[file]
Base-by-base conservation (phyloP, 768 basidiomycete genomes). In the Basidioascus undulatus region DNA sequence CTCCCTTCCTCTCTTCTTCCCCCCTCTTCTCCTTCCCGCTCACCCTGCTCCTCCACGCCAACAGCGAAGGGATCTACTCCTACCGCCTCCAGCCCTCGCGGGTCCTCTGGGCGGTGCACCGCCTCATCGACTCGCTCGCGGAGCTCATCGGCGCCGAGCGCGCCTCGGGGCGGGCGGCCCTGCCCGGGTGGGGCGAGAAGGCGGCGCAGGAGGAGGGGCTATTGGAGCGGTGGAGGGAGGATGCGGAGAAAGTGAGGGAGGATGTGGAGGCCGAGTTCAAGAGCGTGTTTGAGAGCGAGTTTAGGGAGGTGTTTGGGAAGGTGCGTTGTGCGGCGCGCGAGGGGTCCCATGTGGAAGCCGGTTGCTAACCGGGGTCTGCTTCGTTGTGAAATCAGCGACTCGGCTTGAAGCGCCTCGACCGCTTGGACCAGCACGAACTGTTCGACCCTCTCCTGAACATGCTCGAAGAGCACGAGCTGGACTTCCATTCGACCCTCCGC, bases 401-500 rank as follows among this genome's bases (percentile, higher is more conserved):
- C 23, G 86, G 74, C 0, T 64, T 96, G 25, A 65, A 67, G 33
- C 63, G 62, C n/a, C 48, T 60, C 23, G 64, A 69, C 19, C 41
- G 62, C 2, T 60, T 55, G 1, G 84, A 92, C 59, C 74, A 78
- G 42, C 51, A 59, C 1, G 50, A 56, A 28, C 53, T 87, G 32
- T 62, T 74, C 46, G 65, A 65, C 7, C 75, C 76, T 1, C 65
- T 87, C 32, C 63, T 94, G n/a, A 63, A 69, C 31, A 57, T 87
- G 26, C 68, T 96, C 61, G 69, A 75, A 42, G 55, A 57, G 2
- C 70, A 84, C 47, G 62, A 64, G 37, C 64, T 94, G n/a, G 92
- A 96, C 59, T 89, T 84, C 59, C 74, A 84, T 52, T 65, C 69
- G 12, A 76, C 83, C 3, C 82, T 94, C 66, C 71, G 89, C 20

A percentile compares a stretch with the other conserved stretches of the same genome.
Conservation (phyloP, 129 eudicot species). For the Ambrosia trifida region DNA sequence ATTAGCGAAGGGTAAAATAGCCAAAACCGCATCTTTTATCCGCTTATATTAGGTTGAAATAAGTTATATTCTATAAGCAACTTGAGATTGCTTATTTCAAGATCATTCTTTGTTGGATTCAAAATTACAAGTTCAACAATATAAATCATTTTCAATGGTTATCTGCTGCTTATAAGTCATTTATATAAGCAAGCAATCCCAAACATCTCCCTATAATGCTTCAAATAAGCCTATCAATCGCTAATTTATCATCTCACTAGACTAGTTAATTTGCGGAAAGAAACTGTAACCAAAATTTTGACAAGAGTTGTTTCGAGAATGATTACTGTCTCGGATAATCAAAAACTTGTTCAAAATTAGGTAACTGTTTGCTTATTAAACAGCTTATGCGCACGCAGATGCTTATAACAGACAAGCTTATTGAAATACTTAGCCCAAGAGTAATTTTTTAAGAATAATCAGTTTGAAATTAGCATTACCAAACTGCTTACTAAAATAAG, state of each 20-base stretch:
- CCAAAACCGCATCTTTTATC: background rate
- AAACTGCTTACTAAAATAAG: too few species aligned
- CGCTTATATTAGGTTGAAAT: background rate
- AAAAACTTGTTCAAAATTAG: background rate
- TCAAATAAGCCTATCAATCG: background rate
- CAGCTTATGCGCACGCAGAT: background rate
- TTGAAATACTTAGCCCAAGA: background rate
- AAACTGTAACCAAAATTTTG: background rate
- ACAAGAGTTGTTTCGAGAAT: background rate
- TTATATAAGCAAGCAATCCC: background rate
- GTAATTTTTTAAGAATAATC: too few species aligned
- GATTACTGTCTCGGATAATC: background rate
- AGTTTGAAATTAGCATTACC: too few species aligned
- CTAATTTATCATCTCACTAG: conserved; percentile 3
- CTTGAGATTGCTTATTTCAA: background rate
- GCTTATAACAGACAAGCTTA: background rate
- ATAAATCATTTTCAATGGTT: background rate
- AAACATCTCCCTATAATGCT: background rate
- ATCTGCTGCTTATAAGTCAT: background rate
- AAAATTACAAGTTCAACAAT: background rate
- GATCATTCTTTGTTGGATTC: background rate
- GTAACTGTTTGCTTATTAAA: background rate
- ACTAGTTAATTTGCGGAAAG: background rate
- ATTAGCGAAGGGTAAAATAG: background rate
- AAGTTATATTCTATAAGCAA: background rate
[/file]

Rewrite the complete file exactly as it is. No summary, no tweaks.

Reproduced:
Base-by-base conservation (phyloP, 768 basidiomycete genomes). In the Basidioascus undulatus region DNA sequence CTCCCTTCCTCTCTTCTTCCCCCCTCTTCTCCTTCCCGCTCACCCTGCTCCTCCACGCCAACAGCGAAGGGATCTACTCCTACCGCCTCCAGCCCTCGCGGGTCCTCTGGGCGGTGCACCGCCTCATCGACTCGCTCGCGGAGCTCATCGGCGCCGAGCGCGCCTCGGGGCGGGCGGCCCTGCCCGGGTGGGGCGAGAAGGCGGCGCAGGAGGAGGGGCTATTGGAGCGGTGGAGGGAGGATGCGGAGAAAGTGAGGGAGGATGTGGAGGCCGAGTTCAAGAGCGTGTTTGAGAGCGAGTTTAGGGAGGTGTTTGGGAAGGTGCGTTGTGCGGCGCGCGAGGGGTCCCATGTGGAAGCCGGTTGCTAACCGGGGTCTGCTTCGTTGTGAAATCAGCGACTCGGCTTGAAGCGCCTCGACCGCTTGGACCAGCACGAACTGTTCGACCCTCTCCTGAACATGCTCGAAGAGCACGAGCTGGACTTCCATTCGACCCTCCGC, bases 401-500 rank as follows among this genome's bases (percentile, higher is more conserved):
- C 23, G 86, G 74, C 0, T 64, T 96, G 25, A 65, A 67, G 33
- C 63, G 62, C n/a, C 48, T 60, C 23, G 64, A 69, C 19, C 41
- G 62, C 2, T 60, T 55, G 1, G 84, A 92, C 59, C 74, A 78
- G 42, C 51, A 59, C 1, G 50, A 56, A 28, C 53, T 87, G 32
- T 62, T 74, C 46, G 65, A 65, C 7, C 75, C 76, T 1, C 65
- T 87, C 32, C 63, T 94, G n/a, A 63, A 69, C 31, A 57, T 87
- G 26, C 68, T 96, C 61, G 69, A 75, A 42, G 55, A 57, G 2
- C 70, A 84, C 47, G 62, A 64, G 37, C 64, T 94, G n/a, G 92
- A 96, C 59, T 89, T 84, C 59, C 74, A 84, T 52, T 65, C 69
- G 12, A 76, C 83, C 3, C 82, T 94, C 66, C 71, G 89, C 20

A percentile compares a stretch with the other conserved stretches of the same genome.
Conservation (phyloP, 129 eudicot species). For the Ambrosia trifida region DNA sequence ATTAGCGAAGGGTAAAATAGCCAAAACCGCATCTTTTATCCGCTTATATTAGGTTGAAATAAGTTATATTCTATAAGCAACTTGAGATTGCTTATTTCAAGATCATTCTTTGTTGGATTCAAAATTACAAGTTCAACAATATAAATCATTTTCAATGGTTATCTGCTGCTTATAAGTCATTTATATAAGCAAGCAATCCCAAACATCTCCCTATAATGCTTCAAATAAGCCTATCAATCGCTAATTTATCATCTCACTAGACTAGTTAATTTGCGGAAAGAAACTGTAACCAAAATTTTGACAAGAGTTGTTTCGAGAATGATTACTGTCTCGGATAATCAAAAACTTGTTCAAAATTAGGTAACTGTTTGCTTATTAAACAGCTTATGCGCACGCAGATGCTTATAACAGACAAGCTTATTGAAATACTTAGCCCAAGAGTAATTTTTTAAGAATAATCAGTTTGAAATTAGCATTACCAAACTGCTTACTAAAATAAG, state of each 20-base stretch:
- CCAAAACCGCATCTTTTATC: background rate
- AAACTGCTTACTAAAATAAG: too few species aligned
- CGCTTATATTAGGTTGAAAT: background rate
- AAAAACTTGTTCAAAATTAG: background rate
- TCAAATAAGCCTATCAATCG: background rate
- CAGCTTATGCGCACGCAGAT: background rate
- TTGAAATACTTAGCCCAAGA: background rate
- AAACTGTAACCAAAATTTTG: background rate
- ACAAGAGTTGTTTCGAGAAT: background rate
- TTATATAAGCAAGCAATCCC: background rate
- GTAATTTTTTAAGAATAATC: too few species aligned
- GATTACTGTCTCGGATAATC: background rate
- AGTTTGAAATTAGCATTACC: too few species aligned
- CTAATTTATCATCTCACTAG: conserved; percentile 3
- CTTGAGATTGCTTATTTCAA: background rate
- GCTTATAACAGACAAGCTTA: background rate
- ATAAATCATTTTCAATGGTT: background rate
- AAACATCTCCCTATAATGCT: background rate
- ATCTGCTGCTTATAAGTCAT: background rate
- AAAATTACAAGTTCAACAAT: background rate
- GATCATTCTTTGTTGGATTC: background rate
- GTAACTGTTTGCTTATTAAA: background rate
- ACTAGTTAATTTGCGGAAAG: background rate
- ATTAGCGAAGGGTAAAATAG: background rate
- AAGTTATATTCTATAAGCAA: background rate